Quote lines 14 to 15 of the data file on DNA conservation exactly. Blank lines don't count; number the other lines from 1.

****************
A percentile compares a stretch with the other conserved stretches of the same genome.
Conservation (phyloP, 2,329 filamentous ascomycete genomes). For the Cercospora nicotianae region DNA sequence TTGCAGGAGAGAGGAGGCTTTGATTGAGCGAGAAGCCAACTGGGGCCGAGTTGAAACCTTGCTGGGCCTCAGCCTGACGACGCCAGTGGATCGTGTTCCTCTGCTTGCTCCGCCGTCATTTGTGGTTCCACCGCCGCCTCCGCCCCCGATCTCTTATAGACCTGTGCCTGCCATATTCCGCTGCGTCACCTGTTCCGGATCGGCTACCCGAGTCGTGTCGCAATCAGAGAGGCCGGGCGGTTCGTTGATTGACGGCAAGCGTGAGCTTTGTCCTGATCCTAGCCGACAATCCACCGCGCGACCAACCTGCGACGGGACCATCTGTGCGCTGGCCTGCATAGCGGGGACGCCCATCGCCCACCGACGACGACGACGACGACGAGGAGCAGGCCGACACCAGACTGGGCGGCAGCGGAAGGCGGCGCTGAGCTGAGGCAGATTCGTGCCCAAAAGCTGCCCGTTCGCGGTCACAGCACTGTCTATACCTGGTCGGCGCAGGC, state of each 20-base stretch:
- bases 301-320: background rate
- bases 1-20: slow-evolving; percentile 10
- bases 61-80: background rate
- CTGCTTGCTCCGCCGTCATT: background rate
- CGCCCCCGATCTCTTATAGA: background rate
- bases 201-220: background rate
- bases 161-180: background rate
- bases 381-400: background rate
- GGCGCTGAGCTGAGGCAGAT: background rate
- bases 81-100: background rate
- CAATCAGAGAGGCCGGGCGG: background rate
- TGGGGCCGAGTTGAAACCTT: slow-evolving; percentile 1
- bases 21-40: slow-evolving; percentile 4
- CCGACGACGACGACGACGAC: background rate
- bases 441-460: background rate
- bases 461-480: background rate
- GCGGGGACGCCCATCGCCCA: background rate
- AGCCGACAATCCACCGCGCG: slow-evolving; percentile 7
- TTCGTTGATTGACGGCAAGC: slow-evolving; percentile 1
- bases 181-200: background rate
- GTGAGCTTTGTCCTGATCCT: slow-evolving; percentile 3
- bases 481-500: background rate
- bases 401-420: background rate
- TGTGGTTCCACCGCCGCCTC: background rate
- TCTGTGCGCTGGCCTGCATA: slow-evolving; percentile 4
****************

- TGGGGCCGAGTTGAAACCTT: slow-evolving; percentile 1
- bases 21-40: slow-evolving; percentile 4